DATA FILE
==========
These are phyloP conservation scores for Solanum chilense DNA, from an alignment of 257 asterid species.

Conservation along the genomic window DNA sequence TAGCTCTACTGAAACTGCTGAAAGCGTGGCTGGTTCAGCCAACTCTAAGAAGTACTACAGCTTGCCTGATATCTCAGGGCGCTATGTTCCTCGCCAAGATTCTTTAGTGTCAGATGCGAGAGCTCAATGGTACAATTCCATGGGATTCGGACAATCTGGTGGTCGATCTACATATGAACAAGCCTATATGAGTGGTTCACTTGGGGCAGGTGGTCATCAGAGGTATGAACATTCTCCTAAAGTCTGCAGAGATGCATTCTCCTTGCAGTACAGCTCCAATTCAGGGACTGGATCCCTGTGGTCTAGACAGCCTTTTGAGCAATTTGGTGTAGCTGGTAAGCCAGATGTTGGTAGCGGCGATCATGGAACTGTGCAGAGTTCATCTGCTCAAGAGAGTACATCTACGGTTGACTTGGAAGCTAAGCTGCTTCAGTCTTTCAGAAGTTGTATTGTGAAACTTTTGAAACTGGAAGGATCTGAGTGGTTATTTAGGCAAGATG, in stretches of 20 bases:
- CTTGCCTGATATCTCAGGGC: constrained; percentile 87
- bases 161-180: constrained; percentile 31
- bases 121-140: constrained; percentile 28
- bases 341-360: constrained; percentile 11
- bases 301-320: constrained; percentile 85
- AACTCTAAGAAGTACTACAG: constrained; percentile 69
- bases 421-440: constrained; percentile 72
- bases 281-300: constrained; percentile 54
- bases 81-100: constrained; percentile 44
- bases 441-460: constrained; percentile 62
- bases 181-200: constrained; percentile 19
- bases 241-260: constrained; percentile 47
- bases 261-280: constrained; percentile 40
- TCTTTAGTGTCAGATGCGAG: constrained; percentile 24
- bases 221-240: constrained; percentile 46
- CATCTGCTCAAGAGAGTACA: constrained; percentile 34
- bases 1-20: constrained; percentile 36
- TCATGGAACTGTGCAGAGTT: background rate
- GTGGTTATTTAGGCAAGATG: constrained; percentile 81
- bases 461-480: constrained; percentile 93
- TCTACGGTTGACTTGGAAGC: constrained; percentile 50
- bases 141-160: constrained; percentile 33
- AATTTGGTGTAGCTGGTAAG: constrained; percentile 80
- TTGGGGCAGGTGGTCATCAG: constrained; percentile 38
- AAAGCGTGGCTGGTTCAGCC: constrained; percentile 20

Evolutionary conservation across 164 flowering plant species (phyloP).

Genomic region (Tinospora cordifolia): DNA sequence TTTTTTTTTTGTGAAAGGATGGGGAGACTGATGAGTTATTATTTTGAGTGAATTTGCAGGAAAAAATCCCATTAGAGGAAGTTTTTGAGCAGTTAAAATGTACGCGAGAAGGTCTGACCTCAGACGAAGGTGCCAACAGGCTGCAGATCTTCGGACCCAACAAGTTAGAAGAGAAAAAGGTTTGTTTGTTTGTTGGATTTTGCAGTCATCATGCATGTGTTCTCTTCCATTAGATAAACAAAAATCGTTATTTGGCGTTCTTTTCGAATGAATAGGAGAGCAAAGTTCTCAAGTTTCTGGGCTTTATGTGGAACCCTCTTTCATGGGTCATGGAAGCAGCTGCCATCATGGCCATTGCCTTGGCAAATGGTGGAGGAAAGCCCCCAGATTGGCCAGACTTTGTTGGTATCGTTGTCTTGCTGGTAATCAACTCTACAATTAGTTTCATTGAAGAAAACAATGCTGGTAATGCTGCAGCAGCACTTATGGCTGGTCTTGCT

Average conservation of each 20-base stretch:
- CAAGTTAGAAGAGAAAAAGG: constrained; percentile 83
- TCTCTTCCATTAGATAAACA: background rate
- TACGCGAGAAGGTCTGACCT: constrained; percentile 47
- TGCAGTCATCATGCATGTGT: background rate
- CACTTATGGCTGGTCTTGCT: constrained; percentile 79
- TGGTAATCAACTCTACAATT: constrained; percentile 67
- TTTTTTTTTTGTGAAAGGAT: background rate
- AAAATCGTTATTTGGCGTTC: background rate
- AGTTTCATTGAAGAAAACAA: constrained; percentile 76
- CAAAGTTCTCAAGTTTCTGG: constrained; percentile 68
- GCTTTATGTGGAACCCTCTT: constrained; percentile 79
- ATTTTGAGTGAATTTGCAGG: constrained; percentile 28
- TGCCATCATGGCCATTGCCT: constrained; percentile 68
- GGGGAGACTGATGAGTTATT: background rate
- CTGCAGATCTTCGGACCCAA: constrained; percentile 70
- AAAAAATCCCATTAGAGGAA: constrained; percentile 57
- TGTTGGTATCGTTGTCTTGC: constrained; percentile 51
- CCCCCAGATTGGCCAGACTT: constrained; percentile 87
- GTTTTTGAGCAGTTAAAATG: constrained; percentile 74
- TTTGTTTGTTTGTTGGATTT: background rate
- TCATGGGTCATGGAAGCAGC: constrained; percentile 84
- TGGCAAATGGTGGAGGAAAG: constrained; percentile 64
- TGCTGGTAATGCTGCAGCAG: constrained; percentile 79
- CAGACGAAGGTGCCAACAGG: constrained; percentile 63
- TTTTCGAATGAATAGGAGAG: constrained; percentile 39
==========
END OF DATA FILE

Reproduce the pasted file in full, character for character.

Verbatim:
These are phyloP conservation scores for Solanum chilense DNA, from an alignment of 257 asterid species.

Conservation along the genomic window DNA sequence TAGCTCTACTGAAACTGCTGAAAGCGTGGCTGGTTCAGCCAACTCTAAGAAGTACTACAGCTTGCCTGATATCTCAGGGCGCTATGTTCCTCGCCAAGATTCTTTAGTGTCAGATGCGAGAGCTCAATGGTACAATTCCATGGGATTCGGACAATCTGGTGGTCGATCTACATATGAACAAGCCTATATGAGTGGTTCACTTGGGGCAGGTGGTCATCAGAGGTATGAACATTCTCCTAAAGTCTGCAGAGATGCATTCTCCTTGCAGTACAGCTCCAATTCAGGGACTGGATCCCTGTGGTCTAGACAGCCTTTTGAGCAATTTGGTGTAGCTGGTAAGCCAGATGTTGGTAGCGGCGATCATGGAACTGTGCAGAGTTCATCTGCTCAAGAGAGTACATCTACGGTTGACTTGGAAGCTAAGCTGCTTCAGTCTTTCAGAAGTTGTATTGTGAAACTTTTGAAACTGGAAGGATCTGAGTGGTTATTTAGGCAAGATG, in stretches of 20 bases:
- CTTGCCTGATATCTCAGGGC: constrained; percentile 87
- bases 161-180: constrained; percentile 31
- bases 121-140: constrained; percentile 28
- bases 341-360: constrained; percentile 11
- bases 301-320: constrained; percentile 85
- AACTCTAAGAAGTACTACAG: constrained; percentile 69
- bases 421-440: constrained; percentile 72
- bases 281-300: constrained; percentile 54
- bases 81-100: constrained; percentile 44
- bases 441-460: constrained; percentile 62
- bases 181-200: constrained; percentile 19
- bases 241-260: constrained; percentile 47
- bases 261-280: constrained; percentile 40
- TCTTTAGTGTCAGATGCGAG: constrained; percentile 24
- bases 221-240: constrained; percentile 46
- CATCTGCTCAAGAGAGTACA: constrained; percentile 34
- bases 1-20: constrained; percentile 36
- TCATGGAACTGTGCAGAGTT: background rate
- GTGGTTATTTAGGCAAGATG: constrained; percentile 81
- bases 461-480: constrained; percentile 93
- TCTACGGTTGACTTGGAAGC: constrained; percentile 50
- bases 141-160: constrained; percentile 33
- AATTTGGTGTAGCTGGTAAG: constrained; percentile 80
- TTGGGGCAGGTGGTCATCAG: constrained; percentile 38
- AAAGCGTGGCTGGTTCAGCC: constrained; percentile 20

Evolutionary conservation across 164 flowering plant species (phyloP).

Genomic region (Tinospora cordifolia): DNA sequence TTTTTTTTTTGTGAAAGGATGGGGAGACTGATGAGTTATTATTTTGAGTGAATTTGCAGGAAAAAATCCCATTAGAGGAAGTTTTTGAGCAGTTAAAATGTACGCGAGAAGGTCTGACCTCAGACGAAGGTGCCAACAGGCTGCAGATCTTCGGACCCAACAAGTTAGAAGAGAAAAAGGTTTGTTTGTTTGTTGGATTTTGCAGTCATCATGCATGTGTTCTCTTCCATTAGATAAACAAAAATCGTTATTTGGCGTTCTTTTCGAATGAATAGGAGAGCAAAGTTCTCAAGTTTCTGGGCTTTATGTGGAACCCTCTTTCATGGGTCATGGAAGCAGCTGCCATCATGGCCATTGCCTTGGCAAATGGTGGAGGAAAGCCCCCAGATTGGCCAGACTTTGTTGGTATCGTTGTCTTGCTGGTAATCAACTCTACAATTAGTTTCATTGAAGAAAACAATGCTGGTAATGCTGCAGCAGCACTTATGGCTGGTCTTGCT

Average conservation of each 20-base stretch:
- CAAGTTAGAAGAGAAAAAGG: constrained; percentile 83
- TCTCTTCCATTAGATAAACA: background rate
- TACGCGAGAAGGTCTGACCT: constrained; percentile 47
- TGCAGTCATCATGCATGTGT: background rate
- CACTTATGGCTGGTCTTGCT: constrained; percentile 79
- TGGTAATCAACTCTACAATT: constrained; percentile 67
- TTTTTTTTTTGTGAAAGGAT: background rate
- AAAATCGTTATTTGGCGTTC: background rate
- AGTTTCATTGAAGAAAACAA: constrained; percentile 76
- CAAAGTTCTCAAGTTTCTGG: constrained; percentile 68
- GCTTTATGTGGAACCCTCTT: constrained; percentile 79
- ATTTTGAGTGAATTTGCAGG: constrained; percentile 28
- TGCCATCATGGCCATTGCCT: constrained; percentile 68
- GGGGAGACTGATGAGTTATT: background rate
- CTGCAGATCTTCGGACCCAA: constrained; percentile 70
- AAAAAATCCCATTAGAGGAA: constrained; percentile 57
- TGTTGGTATCGTTGTCTTGC: constrained; percentile 51
- CCCCCAGATTGGCCAGACTT: constrained; percentile 87
- GTTTTTGAGCAGTTAAAATG: constrained; percentile 74
- TTTGTTTGTTTGTTGGATTT: background rate
- TCATGGGTCATGGAAGCAGC: constrained; percentile 84
- TGGCAAATGGTGGAGGAAAG: constrained; percentile 64
- TGCTGGTAATGCTGCAGCAG: constrained; percentile 79
- CAGACGAAGGTGCCAACAGG: constrained; percentile 63
- TTTTCGAATGAATAGGAGAG: constrained; percentile 39